Royal Court Jerwood Theatre Upstairs, London SW1

Opened 29 September, 2009


Our responses to cultural input can be strange and complex. We generally learn at an early age to distinguish real from “pretend”, yet we relish theatre because sharing the same time and space with performers makes the experience more “real”. And what about verbatim or other fact-based theatre? Or fictional drama staged after research into real-life analogues of characters? And what is it that we get from theatre, anyway? Entertainment and escape? Confrontation and challenge?
Tim Crouch’s plays consistently investigate how audience, performers and material interact with one another, and they do so in deceptively low-key modes of performance. There is no “action” to speak of in The Author... in fact, there’s not even a stage, just two opposing banks of seating in which, amongst us, sit four performers including Crouch himself. He plays “Tim Crouch”, the author of a (fictitious) play in which two of the others (played by Vic Llewellyn and Esther Smith) performed and the third, an avid theatregoer (Adrian Howells), had an extreme experience. They speak to us and only occasionally to each other, sharing their views various anecdotes and experiences with us. It is, as Crouch’s script says, “an easy, playful presence.”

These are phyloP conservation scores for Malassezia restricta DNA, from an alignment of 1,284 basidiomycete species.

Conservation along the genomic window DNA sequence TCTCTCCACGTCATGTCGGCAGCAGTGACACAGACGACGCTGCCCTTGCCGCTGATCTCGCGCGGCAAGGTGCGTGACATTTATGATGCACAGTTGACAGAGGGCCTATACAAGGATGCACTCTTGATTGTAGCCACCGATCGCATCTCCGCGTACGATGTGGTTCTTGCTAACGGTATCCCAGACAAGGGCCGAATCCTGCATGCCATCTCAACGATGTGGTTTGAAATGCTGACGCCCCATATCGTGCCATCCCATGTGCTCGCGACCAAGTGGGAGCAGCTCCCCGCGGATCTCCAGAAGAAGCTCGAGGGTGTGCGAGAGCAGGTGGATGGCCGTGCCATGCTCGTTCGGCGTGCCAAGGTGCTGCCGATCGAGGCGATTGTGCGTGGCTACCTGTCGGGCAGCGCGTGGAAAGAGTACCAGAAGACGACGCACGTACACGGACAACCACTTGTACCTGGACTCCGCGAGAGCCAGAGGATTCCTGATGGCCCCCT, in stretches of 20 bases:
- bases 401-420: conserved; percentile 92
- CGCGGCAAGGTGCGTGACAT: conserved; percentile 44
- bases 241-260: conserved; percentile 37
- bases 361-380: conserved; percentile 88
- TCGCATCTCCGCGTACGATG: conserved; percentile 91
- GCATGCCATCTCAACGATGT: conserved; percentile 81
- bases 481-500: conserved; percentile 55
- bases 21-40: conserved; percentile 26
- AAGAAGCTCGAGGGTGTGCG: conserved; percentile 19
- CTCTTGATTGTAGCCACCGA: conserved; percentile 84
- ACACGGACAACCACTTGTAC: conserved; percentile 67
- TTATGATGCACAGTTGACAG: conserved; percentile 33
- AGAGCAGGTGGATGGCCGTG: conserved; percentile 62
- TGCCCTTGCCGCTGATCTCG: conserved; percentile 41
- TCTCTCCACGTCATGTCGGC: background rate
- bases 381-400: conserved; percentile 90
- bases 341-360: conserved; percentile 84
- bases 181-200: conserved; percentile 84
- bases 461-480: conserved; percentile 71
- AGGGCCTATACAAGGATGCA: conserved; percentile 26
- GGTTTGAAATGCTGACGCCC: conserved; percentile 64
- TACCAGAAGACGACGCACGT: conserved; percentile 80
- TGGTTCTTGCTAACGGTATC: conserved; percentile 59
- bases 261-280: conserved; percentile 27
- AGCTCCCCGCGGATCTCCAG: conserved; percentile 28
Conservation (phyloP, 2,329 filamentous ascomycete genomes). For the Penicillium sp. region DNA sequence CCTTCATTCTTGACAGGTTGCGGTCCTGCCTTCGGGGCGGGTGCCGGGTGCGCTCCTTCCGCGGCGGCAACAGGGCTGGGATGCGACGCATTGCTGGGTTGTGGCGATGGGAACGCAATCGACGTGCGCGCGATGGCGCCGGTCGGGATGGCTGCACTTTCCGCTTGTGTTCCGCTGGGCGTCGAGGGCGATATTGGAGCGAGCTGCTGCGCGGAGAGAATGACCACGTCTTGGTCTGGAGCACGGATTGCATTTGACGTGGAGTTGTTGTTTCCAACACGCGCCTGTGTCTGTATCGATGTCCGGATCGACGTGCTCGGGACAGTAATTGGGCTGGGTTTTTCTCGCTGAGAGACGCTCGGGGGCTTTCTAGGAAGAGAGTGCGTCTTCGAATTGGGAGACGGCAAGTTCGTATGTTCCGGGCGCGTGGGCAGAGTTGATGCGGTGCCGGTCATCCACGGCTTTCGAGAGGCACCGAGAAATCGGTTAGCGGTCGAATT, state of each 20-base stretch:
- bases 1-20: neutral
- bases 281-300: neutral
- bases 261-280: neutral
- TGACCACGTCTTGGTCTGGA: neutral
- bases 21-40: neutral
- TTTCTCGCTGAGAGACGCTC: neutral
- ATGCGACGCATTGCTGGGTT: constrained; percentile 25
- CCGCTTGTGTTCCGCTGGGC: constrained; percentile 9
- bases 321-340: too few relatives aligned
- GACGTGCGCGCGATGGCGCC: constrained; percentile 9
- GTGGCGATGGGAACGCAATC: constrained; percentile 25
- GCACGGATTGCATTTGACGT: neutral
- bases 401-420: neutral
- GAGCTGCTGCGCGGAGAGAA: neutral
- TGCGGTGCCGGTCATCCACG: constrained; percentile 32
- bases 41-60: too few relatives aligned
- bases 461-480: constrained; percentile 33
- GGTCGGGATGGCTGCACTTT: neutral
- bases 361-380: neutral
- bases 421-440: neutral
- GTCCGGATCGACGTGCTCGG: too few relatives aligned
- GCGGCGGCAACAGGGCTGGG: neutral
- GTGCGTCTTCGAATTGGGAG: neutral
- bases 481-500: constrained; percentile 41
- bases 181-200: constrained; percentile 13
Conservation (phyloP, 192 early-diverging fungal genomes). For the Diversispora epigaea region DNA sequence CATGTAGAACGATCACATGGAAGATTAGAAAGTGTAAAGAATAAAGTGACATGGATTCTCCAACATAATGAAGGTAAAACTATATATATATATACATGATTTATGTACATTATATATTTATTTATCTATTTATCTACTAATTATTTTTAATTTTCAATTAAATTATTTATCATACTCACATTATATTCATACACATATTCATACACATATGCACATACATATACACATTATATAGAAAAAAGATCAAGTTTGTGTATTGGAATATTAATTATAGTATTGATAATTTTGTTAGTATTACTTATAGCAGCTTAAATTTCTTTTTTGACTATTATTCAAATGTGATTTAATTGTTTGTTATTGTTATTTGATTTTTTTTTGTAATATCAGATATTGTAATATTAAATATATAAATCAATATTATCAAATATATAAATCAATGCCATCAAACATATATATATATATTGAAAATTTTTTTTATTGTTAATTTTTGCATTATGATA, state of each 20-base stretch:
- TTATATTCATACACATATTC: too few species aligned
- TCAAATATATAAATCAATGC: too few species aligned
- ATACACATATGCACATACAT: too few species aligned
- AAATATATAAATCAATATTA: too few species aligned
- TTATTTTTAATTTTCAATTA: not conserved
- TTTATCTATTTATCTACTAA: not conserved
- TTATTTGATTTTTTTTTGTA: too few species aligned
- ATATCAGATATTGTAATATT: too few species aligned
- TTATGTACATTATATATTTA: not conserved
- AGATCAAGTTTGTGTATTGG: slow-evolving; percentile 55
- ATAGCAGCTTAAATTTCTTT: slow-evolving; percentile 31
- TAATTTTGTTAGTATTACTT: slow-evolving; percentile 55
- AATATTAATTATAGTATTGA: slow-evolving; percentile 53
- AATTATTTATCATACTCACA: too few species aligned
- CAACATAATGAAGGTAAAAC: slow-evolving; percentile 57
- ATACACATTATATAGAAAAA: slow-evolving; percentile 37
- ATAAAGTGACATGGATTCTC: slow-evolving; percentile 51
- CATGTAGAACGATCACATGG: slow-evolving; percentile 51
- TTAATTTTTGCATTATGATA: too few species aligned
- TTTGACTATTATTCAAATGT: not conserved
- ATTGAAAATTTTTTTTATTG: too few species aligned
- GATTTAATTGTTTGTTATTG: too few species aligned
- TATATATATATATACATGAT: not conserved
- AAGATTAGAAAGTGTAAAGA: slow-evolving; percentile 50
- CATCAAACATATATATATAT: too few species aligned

Almost imperceptibly at first, references to sexual and violent enormities creep in, gradually moving into the foreground until we are repeatedly questioning the proprieties of using such events, such knowledge, in drama. Do we devalue people’s life traumas by plugging them into an actor’s characterisation? Do we risk such energies spilling off the stage? Do we grow desensitised ourselves? How far are we as spectators prepared to sanction, to authorise, such possibilities? The repeated questions to us, “Can you see all right?” and “Are you okay if I carry on?”, draw ever more muted and uneasy responses from us as we watch, chiefly, ourselves and our own reactions.
This is not audience participation; it is the audience at once being the theatre and interrogating it. Lighting cues and musical interludes sometimes manipulate us overtly, on other occasions deliberately abrade against the mood of the moment. At the end, after the performers have left the space one by one, and without a curtain-call, we too file out to the unsettlingly wistful strains of the theme to Midnight Cowboy. Perhaps, just now, it could be replaced by that of a Polanski film.
Written for the Financial Times.

Copyright © Ian Shuttleworth; all rights reserved.

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